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LHU Throws Scare into IUP

Written by: on Saturday, September 20th, 2014. Follow William Albright on Twitter. Senior Writer

LOCK HAVEN — The scoreboard at Hubert Jack Stadium had the final at IUP 21, Lock Haven 16, but that was only part of the story.

A play here, another play there, a little better execution with fewer mistakes, and it could have been a whole different ball game.

As most people say in the world of sports, there is no such thing as a moral victory. However, that didn’t keep LHU head coach John Allen from lauding the play of his team for its effort.

“We were so close and I am anxious to see the non-touchdown over there in the corner,” said Allen. “I am curious to see just exactly what that was, but I’ll get a chance to see that on film. We are just so close. The offense continues to get better and the young kids up front are continuing to get better. They made some mistakes today, but IUP has a really good defense. The one encouraging thing is that you can see the growth in them over the past couple of weeks. Those kids are getting better and better and Caleb (LHU quarterback Walton) did a much better job of finding the open receivers. He also made some plays with his legs and that helps us as well.”

The Crimson Hawks broke on top 14-0 with a pair of first-half touchdowns before a 21-yard field goal by Alex Boumerhi cut the IUP lead to 14-3 at the break.

During the first half, the Hawks ran at will on the Bald Eagle defensive unit, amassing 143 net yards on 30 carries, while also keeping the sticks moving by converting seven of nine third-down plays during the 30 minutes.

“Going into this game I kind of thought that is what they were going to do,” said Allen about IUP coming out running the ball. “Last week Seton Hill finished the game running the ball (on us) and we tired out a little bit. Seeing that, I felt that IUP was going to come in here and try to run their power scheme and that is what they did. I honestly didn’t think they were going to put the ball in (quarterback Chase Haslett’s) hands much because I think they have some issues there when it comes to decision making. I thought coming in they were going to try and wear us down with the power running game and then hit some play-action passes and that is kind of how the game went.”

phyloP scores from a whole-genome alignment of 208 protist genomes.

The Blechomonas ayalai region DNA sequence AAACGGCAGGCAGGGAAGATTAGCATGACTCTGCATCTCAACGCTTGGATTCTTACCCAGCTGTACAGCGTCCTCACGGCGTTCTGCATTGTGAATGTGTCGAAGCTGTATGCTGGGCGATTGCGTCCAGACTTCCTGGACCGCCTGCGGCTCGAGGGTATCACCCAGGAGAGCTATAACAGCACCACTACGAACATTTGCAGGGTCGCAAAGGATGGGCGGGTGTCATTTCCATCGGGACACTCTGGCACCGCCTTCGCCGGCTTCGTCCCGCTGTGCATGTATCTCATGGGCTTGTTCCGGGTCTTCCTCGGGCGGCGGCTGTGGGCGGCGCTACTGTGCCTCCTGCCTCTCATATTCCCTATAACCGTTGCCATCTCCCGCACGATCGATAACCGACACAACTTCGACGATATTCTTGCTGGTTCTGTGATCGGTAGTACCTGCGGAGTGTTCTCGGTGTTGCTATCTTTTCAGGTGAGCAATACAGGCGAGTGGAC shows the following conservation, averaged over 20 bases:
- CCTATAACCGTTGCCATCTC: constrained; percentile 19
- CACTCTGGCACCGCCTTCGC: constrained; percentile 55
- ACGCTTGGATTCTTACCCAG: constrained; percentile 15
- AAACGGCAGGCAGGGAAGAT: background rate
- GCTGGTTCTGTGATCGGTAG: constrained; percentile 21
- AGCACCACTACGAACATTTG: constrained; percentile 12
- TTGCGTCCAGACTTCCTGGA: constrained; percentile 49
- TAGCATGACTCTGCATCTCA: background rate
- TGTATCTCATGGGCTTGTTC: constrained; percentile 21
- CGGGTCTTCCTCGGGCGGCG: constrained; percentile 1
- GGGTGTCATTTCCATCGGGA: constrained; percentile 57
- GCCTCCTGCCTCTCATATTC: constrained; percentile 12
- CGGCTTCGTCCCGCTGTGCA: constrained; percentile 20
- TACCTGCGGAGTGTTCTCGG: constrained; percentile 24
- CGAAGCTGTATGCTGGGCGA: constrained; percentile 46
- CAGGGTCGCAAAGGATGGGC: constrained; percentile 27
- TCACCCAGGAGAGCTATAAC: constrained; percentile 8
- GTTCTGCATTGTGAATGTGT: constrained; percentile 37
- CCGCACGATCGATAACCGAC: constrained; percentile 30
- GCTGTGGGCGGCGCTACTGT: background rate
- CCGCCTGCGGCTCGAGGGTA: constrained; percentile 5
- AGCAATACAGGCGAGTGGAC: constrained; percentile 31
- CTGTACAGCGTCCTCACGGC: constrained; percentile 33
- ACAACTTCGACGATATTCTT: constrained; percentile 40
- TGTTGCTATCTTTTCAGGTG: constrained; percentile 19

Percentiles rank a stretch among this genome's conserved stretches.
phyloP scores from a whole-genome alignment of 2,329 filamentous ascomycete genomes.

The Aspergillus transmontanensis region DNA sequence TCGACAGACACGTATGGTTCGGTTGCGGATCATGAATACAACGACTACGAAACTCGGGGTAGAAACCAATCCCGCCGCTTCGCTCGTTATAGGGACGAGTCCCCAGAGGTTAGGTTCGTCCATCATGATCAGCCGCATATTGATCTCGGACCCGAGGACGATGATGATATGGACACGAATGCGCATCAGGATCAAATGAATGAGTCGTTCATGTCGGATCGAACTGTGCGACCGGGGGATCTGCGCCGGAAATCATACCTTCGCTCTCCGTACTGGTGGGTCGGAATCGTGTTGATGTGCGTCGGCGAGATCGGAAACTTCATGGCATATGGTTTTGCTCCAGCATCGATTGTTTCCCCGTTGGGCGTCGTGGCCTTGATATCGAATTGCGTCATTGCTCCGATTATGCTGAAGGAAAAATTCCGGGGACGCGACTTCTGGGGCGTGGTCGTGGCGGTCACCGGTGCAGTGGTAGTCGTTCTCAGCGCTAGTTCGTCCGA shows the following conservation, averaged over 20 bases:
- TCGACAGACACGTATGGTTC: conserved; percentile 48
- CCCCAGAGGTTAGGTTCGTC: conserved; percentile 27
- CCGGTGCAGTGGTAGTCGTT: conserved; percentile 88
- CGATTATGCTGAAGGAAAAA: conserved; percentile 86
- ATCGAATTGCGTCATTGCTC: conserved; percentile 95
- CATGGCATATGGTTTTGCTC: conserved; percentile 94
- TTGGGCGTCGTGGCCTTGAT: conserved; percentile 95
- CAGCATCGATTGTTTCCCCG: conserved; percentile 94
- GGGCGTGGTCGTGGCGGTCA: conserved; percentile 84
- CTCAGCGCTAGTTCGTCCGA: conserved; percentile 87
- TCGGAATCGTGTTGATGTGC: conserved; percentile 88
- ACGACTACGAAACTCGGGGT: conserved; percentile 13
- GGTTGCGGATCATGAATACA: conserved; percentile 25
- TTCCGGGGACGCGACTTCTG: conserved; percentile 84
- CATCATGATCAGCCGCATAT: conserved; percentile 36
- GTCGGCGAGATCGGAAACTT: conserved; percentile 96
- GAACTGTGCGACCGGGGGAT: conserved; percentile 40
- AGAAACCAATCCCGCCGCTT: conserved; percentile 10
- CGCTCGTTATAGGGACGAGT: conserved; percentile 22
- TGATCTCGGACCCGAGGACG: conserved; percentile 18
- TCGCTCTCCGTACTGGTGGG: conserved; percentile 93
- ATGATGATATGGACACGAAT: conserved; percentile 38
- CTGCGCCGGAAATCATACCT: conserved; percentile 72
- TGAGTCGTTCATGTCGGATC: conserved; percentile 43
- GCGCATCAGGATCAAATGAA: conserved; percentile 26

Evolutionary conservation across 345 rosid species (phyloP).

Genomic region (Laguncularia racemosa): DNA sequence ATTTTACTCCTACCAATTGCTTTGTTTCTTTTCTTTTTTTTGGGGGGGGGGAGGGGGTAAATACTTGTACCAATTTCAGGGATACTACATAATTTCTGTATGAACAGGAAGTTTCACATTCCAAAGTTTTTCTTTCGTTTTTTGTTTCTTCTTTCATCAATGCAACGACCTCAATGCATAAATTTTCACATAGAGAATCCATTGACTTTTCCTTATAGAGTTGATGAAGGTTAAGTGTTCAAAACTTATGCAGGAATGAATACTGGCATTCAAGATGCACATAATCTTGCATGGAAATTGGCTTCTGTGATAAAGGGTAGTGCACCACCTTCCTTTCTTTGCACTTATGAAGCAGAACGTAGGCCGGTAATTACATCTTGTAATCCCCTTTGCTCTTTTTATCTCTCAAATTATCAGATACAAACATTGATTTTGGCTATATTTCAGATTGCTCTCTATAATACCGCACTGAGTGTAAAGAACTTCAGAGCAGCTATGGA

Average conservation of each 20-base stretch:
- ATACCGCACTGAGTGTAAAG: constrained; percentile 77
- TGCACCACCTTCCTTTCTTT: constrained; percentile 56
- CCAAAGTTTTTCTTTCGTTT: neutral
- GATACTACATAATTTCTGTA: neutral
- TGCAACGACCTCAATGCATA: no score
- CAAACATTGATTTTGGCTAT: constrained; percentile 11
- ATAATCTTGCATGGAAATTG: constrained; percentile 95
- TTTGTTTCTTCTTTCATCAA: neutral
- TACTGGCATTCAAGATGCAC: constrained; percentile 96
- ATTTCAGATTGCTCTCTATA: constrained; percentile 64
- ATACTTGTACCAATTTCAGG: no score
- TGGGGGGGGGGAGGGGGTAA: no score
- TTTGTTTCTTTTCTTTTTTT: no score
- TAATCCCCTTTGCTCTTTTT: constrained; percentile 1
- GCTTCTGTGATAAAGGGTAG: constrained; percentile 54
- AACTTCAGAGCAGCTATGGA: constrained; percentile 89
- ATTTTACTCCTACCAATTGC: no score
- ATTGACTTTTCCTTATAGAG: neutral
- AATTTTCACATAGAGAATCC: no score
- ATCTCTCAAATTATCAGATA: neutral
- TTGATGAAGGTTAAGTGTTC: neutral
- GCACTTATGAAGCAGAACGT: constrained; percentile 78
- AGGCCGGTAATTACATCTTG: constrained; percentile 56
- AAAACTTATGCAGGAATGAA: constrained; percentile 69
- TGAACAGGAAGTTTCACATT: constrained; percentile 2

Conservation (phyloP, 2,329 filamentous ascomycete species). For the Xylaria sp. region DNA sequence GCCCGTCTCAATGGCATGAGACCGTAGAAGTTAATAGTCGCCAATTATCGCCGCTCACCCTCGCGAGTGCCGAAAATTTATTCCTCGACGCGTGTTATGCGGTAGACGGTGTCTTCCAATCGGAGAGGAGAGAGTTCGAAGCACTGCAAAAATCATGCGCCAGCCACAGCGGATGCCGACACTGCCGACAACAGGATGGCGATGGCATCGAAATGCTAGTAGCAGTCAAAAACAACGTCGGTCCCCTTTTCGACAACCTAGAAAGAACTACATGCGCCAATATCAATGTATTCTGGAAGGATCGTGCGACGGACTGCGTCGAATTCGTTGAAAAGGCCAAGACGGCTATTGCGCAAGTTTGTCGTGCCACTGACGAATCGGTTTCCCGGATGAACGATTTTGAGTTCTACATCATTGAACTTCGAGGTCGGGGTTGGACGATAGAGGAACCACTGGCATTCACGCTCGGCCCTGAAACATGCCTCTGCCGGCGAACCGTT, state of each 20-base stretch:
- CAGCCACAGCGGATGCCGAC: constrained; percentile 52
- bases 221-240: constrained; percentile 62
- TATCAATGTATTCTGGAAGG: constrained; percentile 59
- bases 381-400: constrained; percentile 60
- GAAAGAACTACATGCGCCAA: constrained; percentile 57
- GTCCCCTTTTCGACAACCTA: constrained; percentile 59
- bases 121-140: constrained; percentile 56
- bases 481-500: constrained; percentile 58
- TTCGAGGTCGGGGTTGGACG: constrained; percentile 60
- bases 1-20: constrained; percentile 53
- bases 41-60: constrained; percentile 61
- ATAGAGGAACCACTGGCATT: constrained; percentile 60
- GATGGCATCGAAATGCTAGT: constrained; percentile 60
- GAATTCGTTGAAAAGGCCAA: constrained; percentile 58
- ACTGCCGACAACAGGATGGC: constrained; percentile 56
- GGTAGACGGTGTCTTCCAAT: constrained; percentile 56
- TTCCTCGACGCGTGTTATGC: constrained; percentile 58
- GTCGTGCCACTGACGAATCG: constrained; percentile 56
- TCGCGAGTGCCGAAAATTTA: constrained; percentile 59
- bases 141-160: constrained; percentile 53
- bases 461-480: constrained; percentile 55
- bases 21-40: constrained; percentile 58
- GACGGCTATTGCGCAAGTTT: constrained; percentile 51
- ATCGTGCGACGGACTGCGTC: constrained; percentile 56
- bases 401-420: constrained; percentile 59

Senior defensive back George Christas Jr. agreed with Allen as to IUP’s approach out of the chute. Christas led the Bald Eagles with 13 tackles, many of his stops against IUP running back Luigi Lista-Brinza who led the Crimson Hawk ground game with 114 yards and two scores.

“I wasn’t a spy on him. It was just a designed coverage,” explained Christas. “We knew that they liked to come out and run and their big receiving tight end (Brock Decicco) wasn’t in the game. Number 84 (Kevin Edwards) was rushing verticals against me so I was able to be a little more aggressive on run help. That is why I seemed to be in on a lot of tackles.”

IUP took its initial possession of the second half and marched 74 yards on seven plays to increase their lead to 21-3. But the Bald Eagles answered that score with one of their own when Walton hit Bernard Smack with a 12-yard scoring pass to cut the IUP lead to 21-10.

Following the Smack TD, the LHU defense stood up and controlled most of the final 20 minutes of the game in the near miss for the Eagles.

“We didn’t do anything different in the second half,” said Christas. “We went in at halftime and said that we just need to pick it (the intensity) up. The game was close and we felt that we could win the game and that is how we looked at it. They didn’t do anything us veterans hadn’t seen before so we just decided to come out and make the stops we needed to make to give the ball back to the offense.”

After the two teams exchanged punts twice, Kedar Hunter made the first big defensive play when he stepped in front of a Haslett aerial.

“They were running a curl (pattern) and it seemed like everything was in slow motion,” explained Hunter. “I thought I had a chance to take it to the house but really, I just tried to get as much as I could.”

On the heels of Hunter’s “pick”, Walton hit Jeremy Cornelius with a 30-yard pass that appeared to be a LHU score, but Cornelius was declared out on the 1-yard line.

“I don’t think the officials were really sure if I had broken the plane of the goal line or not,” said Cornelius. “I stuck my hand down and I could have sworn that the ball was over the pylon. We can send it to whoever to see if it was a touchdown, but I honestly thought I was in.”

Two plays later, Walton hit David Cook with a 2-yard scoring pass and with the score, the Bald Eagles had cut their deficit to less than a touchdown (21-16) with six minutes left in the game.

Taking the ensuing kickoff, the Crimson Hawks picked up 36 yards on four plays and appeared to be on their way to possibly running out the clock if not getting a game-clinching score.

However, that is when David Strawbridge became “Johnny on the Spot” as he picked Haslett’s pocket on the LHU 16.

“We practice defending those deep routes and doing our job all week in practice,” said Strawbridge. “I figured they might just take a shot (at the end zone) so I just watched my man, I made a break on the ball and I was able to make a play. We put a lot of pressure on our defense to make plays and in crunch time our coaches tell us that we have to embrace the pressure.”

On the strength of the legs of Walton and Beau Swales, the Eagles moved the ball to midfield before a fourth-down and long play was well short of moving the sticks and the Hawks ran the final seconds off the clock to preserve the win.

Now 0-3, the Bald Eagles will head down I-80 to East Stroudsburg Saturday for a PSAC-East battle with the Warriors. Kickoff for that game is set for 3:05 p.m.

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